Who's Afraid of Human Cloning? (Paperback)
  • Who's Afraid of Human Cloning? (Paperback)
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Who's Afraid of Human Cloning? (Paperback)

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£14.95
Paperback 200 Pages / Published: 05/11/1998
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Human cloning raises the most profound questions about human nature, our faith in ourselves, and our ability to make decisions that could significantly alter the character of humanity. In this exciting and accessible book, Gregory Pence offers a candid and sometimes humorous look at the arguments for and against human cloning. Originating a human being by cloning, Pence boldly argues, should not strike fear in our hearts but should be examined as a reasonable reproductive option for couples. Pence considers how popular culture has influenced the way we think about cloning, and he presents a lucid and non-technical examination of the scientific research and relevant moral issues in the cloning debate. This book is a must-read for anyone who is concerned about the impact of technology on human life and for those with interests in medical ethics, sociology, and public policy.

Publisher: Rowman & Littlefield
ISBN: 9780847687824
Number of pages: 200
Weight: 268 g
Dimensions: 226 x 149 x 11 mm


MEDIA REVIEWS
Thoughtfully written and persuasive. . . . A fine, up-to-date resource for those who need more information about this subject. * CHOICE, June 1998 Vol. 35, No.10 *
With human cloning such a hot topic, there is considerable need for clear explanations of the unresolved and complex science and social and ethical issues. Bioethicist Pence tackles the subject head on, arguing for human cloning as a reproductive option. Pence's strengths include his take on the much-hyped issue of genetic (over)determinism, useful analogies to in-vitro fertilizations, and coherent reasons for preferring regulation over legislative bans....a timely reminder to examine and update library resources on cloning. * Library Journal *
Pence makes an important, largely rational and informative argument for a point of view that has not yet been heard in the uproar over human cloning. * San Francisco Chronicle *
Regardless of whether one agrees with Pence's main argument, this is a very readable book. * British Medical Journal *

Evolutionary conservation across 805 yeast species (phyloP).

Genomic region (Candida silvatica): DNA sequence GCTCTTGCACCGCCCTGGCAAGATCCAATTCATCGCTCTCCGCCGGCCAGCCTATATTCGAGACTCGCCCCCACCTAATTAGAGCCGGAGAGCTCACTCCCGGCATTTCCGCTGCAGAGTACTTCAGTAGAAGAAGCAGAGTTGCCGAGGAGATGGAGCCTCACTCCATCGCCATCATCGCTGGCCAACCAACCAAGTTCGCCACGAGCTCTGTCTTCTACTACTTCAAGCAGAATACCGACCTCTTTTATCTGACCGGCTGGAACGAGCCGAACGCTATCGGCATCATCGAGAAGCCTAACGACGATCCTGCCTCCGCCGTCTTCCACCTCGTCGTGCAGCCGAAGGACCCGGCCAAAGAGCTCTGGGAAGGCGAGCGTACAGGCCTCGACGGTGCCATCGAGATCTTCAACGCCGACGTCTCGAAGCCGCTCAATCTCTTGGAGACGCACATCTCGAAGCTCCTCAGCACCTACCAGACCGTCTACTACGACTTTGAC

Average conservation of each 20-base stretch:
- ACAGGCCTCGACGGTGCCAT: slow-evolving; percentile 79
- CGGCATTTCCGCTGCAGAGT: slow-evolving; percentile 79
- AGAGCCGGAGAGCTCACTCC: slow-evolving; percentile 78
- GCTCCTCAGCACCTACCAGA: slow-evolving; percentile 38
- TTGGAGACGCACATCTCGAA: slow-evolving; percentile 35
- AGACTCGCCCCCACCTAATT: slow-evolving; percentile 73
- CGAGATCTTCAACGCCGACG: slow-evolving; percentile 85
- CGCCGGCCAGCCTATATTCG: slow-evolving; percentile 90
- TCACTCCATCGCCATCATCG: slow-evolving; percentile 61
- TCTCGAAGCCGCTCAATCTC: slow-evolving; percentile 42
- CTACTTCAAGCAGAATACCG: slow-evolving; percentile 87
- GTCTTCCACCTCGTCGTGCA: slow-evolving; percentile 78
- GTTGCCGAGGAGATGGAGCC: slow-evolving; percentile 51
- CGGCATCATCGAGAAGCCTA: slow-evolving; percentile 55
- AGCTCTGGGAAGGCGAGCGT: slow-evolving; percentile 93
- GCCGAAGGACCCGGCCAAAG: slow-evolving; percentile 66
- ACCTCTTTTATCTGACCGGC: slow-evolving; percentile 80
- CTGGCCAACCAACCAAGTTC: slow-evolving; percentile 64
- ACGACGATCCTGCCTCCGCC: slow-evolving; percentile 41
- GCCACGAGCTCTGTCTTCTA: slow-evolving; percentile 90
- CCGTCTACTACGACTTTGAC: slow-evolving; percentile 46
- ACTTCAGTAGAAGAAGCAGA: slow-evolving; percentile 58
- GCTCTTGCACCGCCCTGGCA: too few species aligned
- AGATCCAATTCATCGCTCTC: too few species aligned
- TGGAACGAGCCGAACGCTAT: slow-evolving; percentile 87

Occasionally, a new book evokes a sigh of relief. Pence . . . wants to know how a consensus on human cloning can be said to have been reached when only one side of the argument about it has appeared. * Booklist *
. . . a rattling good polemic against the rush to condemn human cloning. * New Scientist *
(Pence's) argumentative breadth is impressive and accessible. . . . A lively philosphical imagination that pushes the parameters of the cloning debate in new directions. -- Courtney S. Campbell * Medical Humanities, Fall 1998 *
Who's Afraid is the best of the several recent pro-reprotech books. It is a fine teaching book for a bioehtics course. The tendency is somewhat charming and will keep students awake... -- Glenn McGee, University of Pennsylvania * Religious Studies Review, Vol. 24, N0. 4, October 1998 *
Pence's short, readable volume successfully establishes this agenda and proceeds a great distance in examining the assumption, positions, concerns that constitute and constrain the cloning debate. -- Lisa S. parker, PhD, University of Pittsburgh * JAMA: The Journal of the American Medical Association, Nov. 1998-Vol. 280, No. 20 *
The best-reasoned set of ethical arguments [about human cloning] yet published. * The Gene Letter, August, 1998 *
...written in a lively style... -- Jorge Garcia * First Things *
Greg Pence is recognized as a leader in the art of making bioethics accessible without compromise of depth. His writings combine a journalistic lucidity, a strong philosophical knowledge and insights into the topics in his field, and a good teacher's ability to present material clearly. His latest book, Who's Afraid of Human Cloning? exemplifies this yet again. . . . Whether one agrees or disagrees with Pence's conclusion . . . the book should be read by those who teach about ethical dimensions of biomedical technology, particularly reproductive technology, since it catalogs and evaluates lucidly the spectrum of arguments most frequently heard in opposition to those technologies. -- Peter Horn, Capital University * APA Newsletter on Teaching Philosophy *
A clear-headed analysis of an emotionally charged topic. This book shed more light on this topic than the report by the National Bioethics Advisory Commision or the thousands of hours of television interviews and debates. -- David Resnik, Bioethicist at National Institutes of Health * Bioethics *

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